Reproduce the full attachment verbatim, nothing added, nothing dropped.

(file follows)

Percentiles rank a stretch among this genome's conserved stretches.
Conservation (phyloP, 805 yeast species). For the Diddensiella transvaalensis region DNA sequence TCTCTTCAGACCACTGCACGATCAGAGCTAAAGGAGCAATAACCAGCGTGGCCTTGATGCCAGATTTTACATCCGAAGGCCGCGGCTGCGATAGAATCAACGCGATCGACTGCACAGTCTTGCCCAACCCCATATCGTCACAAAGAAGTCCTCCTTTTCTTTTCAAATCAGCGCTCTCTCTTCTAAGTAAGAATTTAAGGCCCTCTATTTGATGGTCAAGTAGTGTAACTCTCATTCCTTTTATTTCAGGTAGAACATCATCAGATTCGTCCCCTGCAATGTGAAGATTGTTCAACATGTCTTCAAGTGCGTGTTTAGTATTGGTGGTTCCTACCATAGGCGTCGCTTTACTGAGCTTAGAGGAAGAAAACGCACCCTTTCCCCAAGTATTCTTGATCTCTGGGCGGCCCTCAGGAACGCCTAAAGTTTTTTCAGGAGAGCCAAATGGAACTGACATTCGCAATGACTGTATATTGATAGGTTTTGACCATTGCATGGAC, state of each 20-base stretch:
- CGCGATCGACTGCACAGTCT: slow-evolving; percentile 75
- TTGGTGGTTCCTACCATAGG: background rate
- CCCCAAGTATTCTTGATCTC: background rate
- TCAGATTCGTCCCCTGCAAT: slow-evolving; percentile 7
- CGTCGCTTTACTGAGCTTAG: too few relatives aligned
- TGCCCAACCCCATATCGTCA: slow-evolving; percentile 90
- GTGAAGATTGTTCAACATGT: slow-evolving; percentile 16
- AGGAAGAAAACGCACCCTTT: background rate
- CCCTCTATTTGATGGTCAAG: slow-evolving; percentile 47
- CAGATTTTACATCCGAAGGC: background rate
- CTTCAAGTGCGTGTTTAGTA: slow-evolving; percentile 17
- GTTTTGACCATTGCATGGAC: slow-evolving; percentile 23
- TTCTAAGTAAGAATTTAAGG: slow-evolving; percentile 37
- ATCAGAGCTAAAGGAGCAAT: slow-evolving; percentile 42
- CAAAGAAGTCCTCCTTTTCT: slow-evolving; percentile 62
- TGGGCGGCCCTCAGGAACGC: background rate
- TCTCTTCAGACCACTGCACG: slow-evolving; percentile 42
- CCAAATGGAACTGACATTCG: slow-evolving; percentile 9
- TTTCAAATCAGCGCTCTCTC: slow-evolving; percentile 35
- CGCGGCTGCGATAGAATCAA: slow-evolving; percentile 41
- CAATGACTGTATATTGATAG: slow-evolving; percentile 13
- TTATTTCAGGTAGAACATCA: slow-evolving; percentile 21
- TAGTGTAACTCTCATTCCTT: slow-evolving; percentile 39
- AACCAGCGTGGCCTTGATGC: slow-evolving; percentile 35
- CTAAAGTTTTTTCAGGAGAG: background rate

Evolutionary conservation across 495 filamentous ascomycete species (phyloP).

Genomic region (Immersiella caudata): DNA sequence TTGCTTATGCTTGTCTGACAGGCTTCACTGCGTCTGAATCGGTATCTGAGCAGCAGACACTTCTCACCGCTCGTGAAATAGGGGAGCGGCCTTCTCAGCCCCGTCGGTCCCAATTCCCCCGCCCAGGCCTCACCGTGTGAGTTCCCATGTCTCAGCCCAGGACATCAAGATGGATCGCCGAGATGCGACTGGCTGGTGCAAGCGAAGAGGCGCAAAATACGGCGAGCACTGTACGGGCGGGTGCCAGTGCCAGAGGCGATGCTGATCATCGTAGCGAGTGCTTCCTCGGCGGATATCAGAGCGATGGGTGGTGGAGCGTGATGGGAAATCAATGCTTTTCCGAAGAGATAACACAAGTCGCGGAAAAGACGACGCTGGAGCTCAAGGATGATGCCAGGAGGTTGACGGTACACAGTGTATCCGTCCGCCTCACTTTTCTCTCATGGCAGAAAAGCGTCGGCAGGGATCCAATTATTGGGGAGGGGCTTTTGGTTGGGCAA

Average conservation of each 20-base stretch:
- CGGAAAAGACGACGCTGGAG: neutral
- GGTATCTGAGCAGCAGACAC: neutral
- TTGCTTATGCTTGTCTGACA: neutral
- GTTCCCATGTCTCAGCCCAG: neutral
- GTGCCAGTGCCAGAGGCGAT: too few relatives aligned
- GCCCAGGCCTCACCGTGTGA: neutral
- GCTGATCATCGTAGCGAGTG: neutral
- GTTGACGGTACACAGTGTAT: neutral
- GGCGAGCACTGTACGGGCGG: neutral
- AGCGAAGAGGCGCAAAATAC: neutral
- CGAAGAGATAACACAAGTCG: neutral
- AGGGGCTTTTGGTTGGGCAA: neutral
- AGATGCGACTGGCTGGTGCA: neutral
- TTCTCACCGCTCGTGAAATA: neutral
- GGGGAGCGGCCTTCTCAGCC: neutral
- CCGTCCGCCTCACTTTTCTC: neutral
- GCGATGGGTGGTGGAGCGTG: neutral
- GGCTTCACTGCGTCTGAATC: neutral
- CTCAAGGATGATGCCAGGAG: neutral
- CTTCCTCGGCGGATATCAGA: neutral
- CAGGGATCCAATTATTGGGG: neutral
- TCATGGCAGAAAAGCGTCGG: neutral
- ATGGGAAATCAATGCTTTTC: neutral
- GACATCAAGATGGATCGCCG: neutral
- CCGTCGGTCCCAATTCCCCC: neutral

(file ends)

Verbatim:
Percentiles rank a stretch among this genome's conserved stretches.
Conservation (phyloP, 805 yeast species). For the Diddensiella transvaalensis region DNA sequence TCTCTTCAGACCACTGCACGATCAGAGCTAAAGGAGCAATAACCAGCGTGGCCTTGATGCCAGATTTTACATCCGAAGGCCGCGGCTGCGATAGAATCAACGCGATCGACTGCACAGTCTTGCCCAACCCCATATCGTCACAAAGAAGTCCTCCTTTTCTTTTCAAATCAGCGCTCTCTCTTCTAAGTAAGAATTTAAGGCCCTCTATTTGATGGTCAAGTAGTGTAACTCTCATTCCTTTTATTTCAGGTAGAACATCATCAGATTCGTCCCCTGCAATGTGAAGATTGTTCAACATGTCTTCAAGTGCGTGTTTAGTATTGGTGGTTCCTACCATAGGCGTCGCTTTACTGAGCTTAGAGGAAGAAAACGCACCCTTTCCCCAAGTATTCTTGATCTCTGGGCGGCCCTCAGGAACGCCTAAAGTTTTTTCAGGAGAGCCAAATGGAACTGACATTCGCAATGACTGTATATTGATAGGTTTTGACCATTGCATGGAC, state of each 20-base stretch:
- CGCGATCGACTGCACAGTCT: slow-evolving; percentile 75
- TTGGTGGTTCCTACCATAGG: background rate
- CCCCAAGTATTCTTGATCTC: background rate
- TCAGATTCGTCCCCTGCAAT: slow-evolving; percentile 7
- CGTCGCTTTACTGAGCTTAG: too few relatives aligned
- TGCCCAACCCCATATCGTCA: slow-evolving; percentile 90
- GTGAAGATTGTTCAACATGT: slow-evolving; percentile 16
- AGGAAGAAAACGCACCCTTT: background rate
- CCCTCTATTTGATGGTCAAG: slow-evolving; percentile 47
- CAGATTTTACATCCGAAGGC: background rate
- CTTCAAGTGCGTGTTTAGTA: slow-evolving; percentile 17
- GTTTTGACCATTGCATGGAC: slow-evolving; percentile 23
- TTCTAAGTAAGAATTTAAGG: slow-evolving; percentile 37
- ATCAGAGCTAAAGGAGCAAT: slow-evolving; percentile 42
- CAAAGAAGTCCTCCTTTTCT: slow-evolving; percentile 62
- TGGGCGGCCCTCAGGAACGC: background rate
- TCTCTTCAGACCACTGCACG: slow-evolving; percentile 42
- CCAAATGGAACTGACATTCG: slow-evolving; percentile 9
- TTTCAAATCAGCGCTCTCTC: slow-evolving; percentile 35
- CGCGGCTGCGATAGAATCAA: slow-evolving; percentile 41
- CAATGACTGTATATTGATAG: slow-evolving; percentile 13
- TTATTTCAGGTAGAACATCA: slow-evolving; percentile 21
- TAGTGTAACTCTCATTCCTT: slow-evolving; percentile 39
- AACCAGCGTGGCCTTGATGC: slow-evolving; percentile 35
- CTAAAGTTTTTTCAGGAGAG: background rate

Evolutionary conservation across 495 filamentous ascomycete species (phyloP).

Genomic region (Immersiella caudata): DNA sequence TTGCTTATGCTTGTCTGACAGGCTTCACTGCGTCTGAATCGGTATCTGAGCAGCAGACACTTCTCACCGCTCGTGAAATAGGGGAGCGGCCTTCTCAGCCCCGTCGGTCCCAATTCCCCCGCCCAGGCCTCACCGTGTGAGTTCCCATGTCTCAGCCCAGGACATCAAGATGGATCGCCGAGATGCGACTGGCTGGTGCAAGCGAAGAGGCGCAAAATACGGCGAGCACTGTACGGGCGGGTGCCAGTGCCAGAGGCGATGCTGATCATCGTAGCGAGTGCTTCCTCGGCGGATATCAGAGCGATGGGTGGTGGAGCGTGATGGGAAATCAATGCTTTTCCGAAGAGATAACACAAGTCGCGGAAAAGACGACGCTGGAGCTCAAGGATGATGCCAGGAGGTTGACGGTACACAGTGTATCCGTCCGCCTCACTTTTCTCTCATGGCAGAAAAGCGTCGGCAGGGATCCAATTATTGGGGAGGGGCTTTTGGTTGGGCAA

Average conservation of each 20-base stretch:
- CGGAAAAGACGACGCTGGAG: neutral
- GGTATCTGAGCAGCAGACAC: neutral
- TTGCTTATGCTTGTCTGACA: neutral
- GTTCCCATGTCTCAGCCCAG: neutral
- GTGCCAGTGCCAGAGGCGAT: too few relatives aligned
- GCCCAGGCCTCACCGTGTGA: neutral
- GCTGATCATCGTAGCGAGTG: neutral
- GTTGACGGTACACAGTGTAT: neutral
- GGCGAGCACTGTACGGGCGG: neutral
- AGCGAAGAGGCGCAAAATAC: neutral
- CGAAGAGATAACACAAGTCG: neutral
- AGGGGCTTTTGGTTGGGCAA: neutral
- AGATGCGACTGGCTGGTGCA: neutral
- TTCTCACCGCTCGTGAAATA: neutral
- GGGGAGCGGCCTTCTCAGCC: neutral
- CCGTCCGCCTCACTTTTCTC: neutral
- GCGATGGGTGGTGGAGCGTG: neutral
- GGCTTCACTGCGTCTGAATC: neutral
- CTCAAGGATGATGCCAGGAG: neutral
- CTTCCTCGGCGGATATCAGA: neutral
- CAGGGATCCAATTATTGGGG: neutral
- TCATGGCAGAAAAGCGTCGG: neutral
- ATGGGAAATCAATGCTTTTC: neutral
- GACATCAAGATGGATCGCCG: neutral
- CCGTCGGTCCCAATTCCCCC: neutral